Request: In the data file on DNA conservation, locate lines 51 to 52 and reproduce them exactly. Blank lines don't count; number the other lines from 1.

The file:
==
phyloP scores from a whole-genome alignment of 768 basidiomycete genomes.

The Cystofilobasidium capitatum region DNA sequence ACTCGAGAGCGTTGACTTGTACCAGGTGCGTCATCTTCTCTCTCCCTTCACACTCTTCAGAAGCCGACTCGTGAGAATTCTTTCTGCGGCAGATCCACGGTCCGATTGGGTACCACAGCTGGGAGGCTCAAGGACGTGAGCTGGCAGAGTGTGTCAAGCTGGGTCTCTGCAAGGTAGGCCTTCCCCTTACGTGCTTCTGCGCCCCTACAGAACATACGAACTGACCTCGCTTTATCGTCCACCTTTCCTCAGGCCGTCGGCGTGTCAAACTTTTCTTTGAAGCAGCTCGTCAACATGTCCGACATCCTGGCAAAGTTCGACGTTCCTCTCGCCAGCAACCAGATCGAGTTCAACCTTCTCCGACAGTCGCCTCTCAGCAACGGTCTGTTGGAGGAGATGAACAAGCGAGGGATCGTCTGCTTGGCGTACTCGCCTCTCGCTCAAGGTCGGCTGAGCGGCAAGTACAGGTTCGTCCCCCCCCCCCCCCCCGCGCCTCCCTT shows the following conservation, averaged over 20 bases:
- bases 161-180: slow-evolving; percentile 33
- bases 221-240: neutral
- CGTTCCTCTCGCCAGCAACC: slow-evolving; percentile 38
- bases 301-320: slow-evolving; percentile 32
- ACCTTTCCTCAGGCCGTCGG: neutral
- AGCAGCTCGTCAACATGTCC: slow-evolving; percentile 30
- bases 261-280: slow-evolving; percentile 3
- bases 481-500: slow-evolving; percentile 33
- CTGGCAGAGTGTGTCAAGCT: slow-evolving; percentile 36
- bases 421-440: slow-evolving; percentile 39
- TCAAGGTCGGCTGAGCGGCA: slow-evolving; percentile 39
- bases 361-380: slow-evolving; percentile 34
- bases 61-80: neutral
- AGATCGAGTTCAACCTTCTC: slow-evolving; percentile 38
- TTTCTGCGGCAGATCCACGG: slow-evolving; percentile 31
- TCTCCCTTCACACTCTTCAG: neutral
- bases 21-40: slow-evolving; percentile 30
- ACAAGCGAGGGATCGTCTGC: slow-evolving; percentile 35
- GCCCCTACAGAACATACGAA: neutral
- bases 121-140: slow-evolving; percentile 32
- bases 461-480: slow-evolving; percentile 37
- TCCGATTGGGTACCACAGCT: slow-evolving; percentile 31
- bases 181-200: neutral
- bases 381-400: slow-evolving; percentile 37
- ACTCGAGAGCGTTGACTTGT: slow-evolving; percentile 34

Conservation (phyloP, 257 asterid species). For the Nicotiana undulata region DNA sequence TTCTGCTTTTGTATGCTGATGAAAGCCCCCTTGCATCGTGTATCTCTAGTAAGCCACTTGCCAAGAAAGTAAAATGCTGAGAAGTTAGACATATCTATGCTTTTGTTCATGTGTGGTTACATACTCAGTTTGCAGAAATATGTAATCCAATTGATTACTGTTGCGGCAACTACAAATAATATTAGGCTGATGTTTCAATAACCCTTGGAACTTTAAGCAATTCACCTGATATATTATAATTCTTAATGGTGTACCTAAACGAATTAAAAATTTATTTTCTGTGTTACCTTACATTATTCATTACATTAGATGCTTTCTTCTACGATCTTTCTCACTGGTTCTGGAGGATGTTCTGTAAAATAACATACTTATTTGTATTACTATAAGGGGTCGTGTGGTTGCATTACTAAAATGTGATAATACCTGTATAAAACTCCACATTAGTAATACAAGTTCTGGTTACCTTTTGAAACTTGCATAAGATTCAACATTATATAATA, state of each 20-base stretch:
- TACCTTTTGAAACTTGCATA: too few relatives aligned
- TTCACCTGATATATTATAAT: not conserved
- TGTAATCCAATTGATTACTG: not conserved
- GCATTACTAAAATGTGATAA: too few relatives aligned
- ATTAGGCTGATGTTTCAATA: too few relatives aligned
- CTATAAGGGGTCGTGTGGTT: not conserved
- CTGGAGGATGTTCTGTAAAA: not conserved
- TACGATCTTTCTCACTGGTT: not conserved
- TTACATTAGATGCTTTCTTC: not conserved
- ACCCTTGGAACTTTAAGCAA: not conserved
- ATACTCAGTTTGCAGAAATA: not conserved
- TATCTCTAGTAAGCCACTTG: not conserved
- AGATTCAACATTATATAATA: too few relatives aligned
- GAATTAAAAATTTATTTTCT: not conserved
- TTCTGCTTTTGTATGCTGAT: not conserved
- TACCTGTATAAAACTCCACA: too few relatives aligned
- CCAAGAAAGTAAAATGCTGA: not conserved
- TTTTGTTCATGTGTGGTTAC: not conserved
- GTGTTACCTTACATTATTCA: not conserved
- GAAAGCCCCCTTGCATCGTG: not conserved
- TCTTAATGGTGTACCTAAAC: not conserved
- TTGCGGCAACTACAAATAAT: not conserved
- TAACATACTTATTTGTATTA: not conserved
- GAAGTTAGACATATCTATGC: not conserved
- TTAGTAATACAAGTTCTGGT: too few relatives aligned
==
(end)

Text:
- TAACATACTTATTTGTATTA: not conserved
- GAAGTTAGACATATCTATGC: not conserved